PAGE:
January 2, 2012
I alluded to the heated debates that emerged around our work on this zine and my direct participation in the local NYC ‘Support’ working group. It was through these deliberative processes and exchanges that I rediscovered the promise Occupy’s discursive ‘public space’.
As a researcher of the radical mental health movement, I recognized a unique opportunity in Liberty Park to explore the rhetoric around mental health, in context. I was hopeful that the activists involved in supporting the health and safety of the #OWS community would be critical of mainstream corporate medical models, and would be very receptive to alternative perspectives and language. The discussions that ensued were provocative and transformative, and the experiences have helped me crystallize future directions in my research.
As the occupiers settled into Liberty Park the task of self-governance grew in scale, with complexity that rivaled running a small town. Dozens of working groups sprung up to meet the challenge of non-hierarchical, self-governance — many committed to modeling the kind of society they dreamt of living in, rather than replicating existing broken forms. The working groups took responsibility for the protester’s basic human needs – food, shelter, sanitation, safety, spirituality – as well as organizing, maintaining, and sustaining the occupation, over the short/medium/long term.
A number of working groups took up the challenge of maintaining the heath and well-being of the protesters, and in New York City these groups organized themselves into the Safety Cluster. The Safety Cluster included people committed to mediation, non-violent communication, security and deescalation, as well as people committed to anti-oppression and reducing sexual harassment (the Safer Spaces working group). Additionally, there was a working group calling itself ‘Support’ that had been operating as a subgroup of the Medic working group. The Support group was comprised primarily of mental health professionals – social workers, chaplains, psychiatrists, and a few non-traditional emotional support practitioners. Together, the safety cluster developed protocols for handling interpersonal conflicts in the park, and organized nightly “community watch” shifts, where members of the community organized to support protesters, and identify and defuse conflict.
While some of my fellow collaborators on the Mindful Occupation zine felt more comfortable working with the Safer Spaces working group, I realized that the best education happens outside of our comfort zones. Tension and conflict are inherent properties of activism, as activists attempt to question and dislodge accepted norms.
Initially, I thought that this particular group of mental health professionals would be very receptive to questioning psychiatry’s mainstream medical models. These individuals were volunteering their time and energy at #OWS. As it turned out, although I found many sympathizers and allies among the Support group, I was stunned by the systemic efforts to silence and marginalize voices from outside the mainstream. While many of the Support volunteers were fully engaged in critiquing social and economic injustice in the world at large, few seemed prepared to apply a self-reflective critique of their entrenched beliefs and professional norms.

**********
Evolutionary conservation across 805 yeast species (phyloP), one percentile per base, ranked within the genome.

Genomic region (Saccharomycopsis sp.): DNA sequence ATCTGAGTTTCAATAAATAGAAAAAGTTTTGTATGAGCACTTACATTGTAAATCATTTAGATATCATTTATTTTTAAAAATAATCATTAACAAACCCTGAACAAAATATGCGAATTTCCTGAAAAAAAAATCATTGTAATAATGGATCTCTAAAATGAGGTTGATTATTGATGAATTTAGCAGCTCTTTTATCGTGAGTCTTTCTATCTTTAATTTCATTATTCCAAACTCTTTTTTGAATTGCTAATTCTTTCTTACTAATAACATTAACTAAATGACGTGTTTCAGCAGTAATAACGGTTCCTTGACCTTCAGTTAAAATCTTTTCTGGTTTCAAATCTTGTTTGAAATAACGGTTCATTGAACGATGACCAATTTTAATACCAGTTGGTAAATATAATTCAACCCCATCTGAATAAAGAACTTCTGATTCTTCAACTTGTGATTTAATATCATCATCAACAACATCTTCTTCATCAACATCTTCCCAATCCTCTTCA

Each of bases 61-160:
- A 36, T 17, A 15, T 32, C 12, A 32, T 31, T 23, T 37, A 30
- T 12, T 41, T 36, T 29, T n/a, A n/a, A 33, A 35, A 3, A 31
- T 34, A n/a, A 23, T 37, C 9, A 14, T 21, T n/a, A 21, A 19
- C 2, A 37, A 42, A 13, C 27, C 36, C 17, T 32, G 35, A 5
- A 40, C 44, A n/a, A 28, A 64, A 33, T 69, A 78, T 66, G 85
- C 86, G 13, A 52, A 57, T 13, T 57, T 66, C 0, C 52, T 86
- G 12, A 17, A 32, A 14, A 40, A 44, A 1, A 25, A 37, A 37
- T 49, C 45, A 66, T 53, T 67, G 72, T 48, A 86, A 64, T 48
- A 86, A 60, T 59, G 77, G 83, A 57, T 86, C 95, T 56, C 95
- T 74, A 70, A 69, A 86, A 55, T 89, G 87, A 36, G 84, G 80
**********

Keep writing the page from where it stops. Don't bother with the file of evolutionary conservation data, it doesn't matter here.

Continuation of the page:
Through countless interminable meetings and mailings, I witnessed efforts to exclude the voices of those without formal expertise and training. Voices outside of the mainstream had difficulty getting their issues on the meeting agenda and were actively excluded from some events and conversations. I remained committed to working with the Support group, although I did not always feel welcome.
Within the Support group, proposals were raised for the “community watch” volunteers to wear identifying badges which included their profession (e.g. social worker, chaplain, psychiatrist) and license number, and for an active recruitment of more psychiatrists to patrol Liberty park. Some of the medics insisted on “clearing” all of their patients medically, before turning them over to social and emotional support. Sounds reasonable until you begin to question what’s medical, and more importantly, what’s not? A head trauma might be medical, but what about a chemical imbalance? If all conditions are ‘medical’, then all authority around health and well being has been effectively ceded to a narrow range of medical specialists.
In subtler ways, i believe that some of the work in this group contributed to an atmosphere of fear and control in the park. Support’s role-plays often focused on the most violent scenarios, invoking the stereotype of the knife-wielding psychotic, and priming those on community watch to bring this anxiety with them throughout their encounters in the park. While the violence and sexual harassment in the park were unfortunately very real, some of the efforts to prevent these behaviors may have exacerbated them.
I witnessed that the providers of mental health services, with rare exceptions, found it incredibly difficult to listen to the recipients of their services. To ask and solicit opinions and stories, and incorporate their experience and judgment into the congress of their decision making.
I developed fresh insights into radical mental health through these encounters, that opened my eyes to much of what I had grown to take for granted. I learned that radical mental health has less to do with any particular dogmatic position — around hospitalization, medication, coercion, or diagnoses — and everything to do with authority and knowledge production. I learned that it is hard to find a proposition more radical than the disability rights mantra – Nothing about us without us!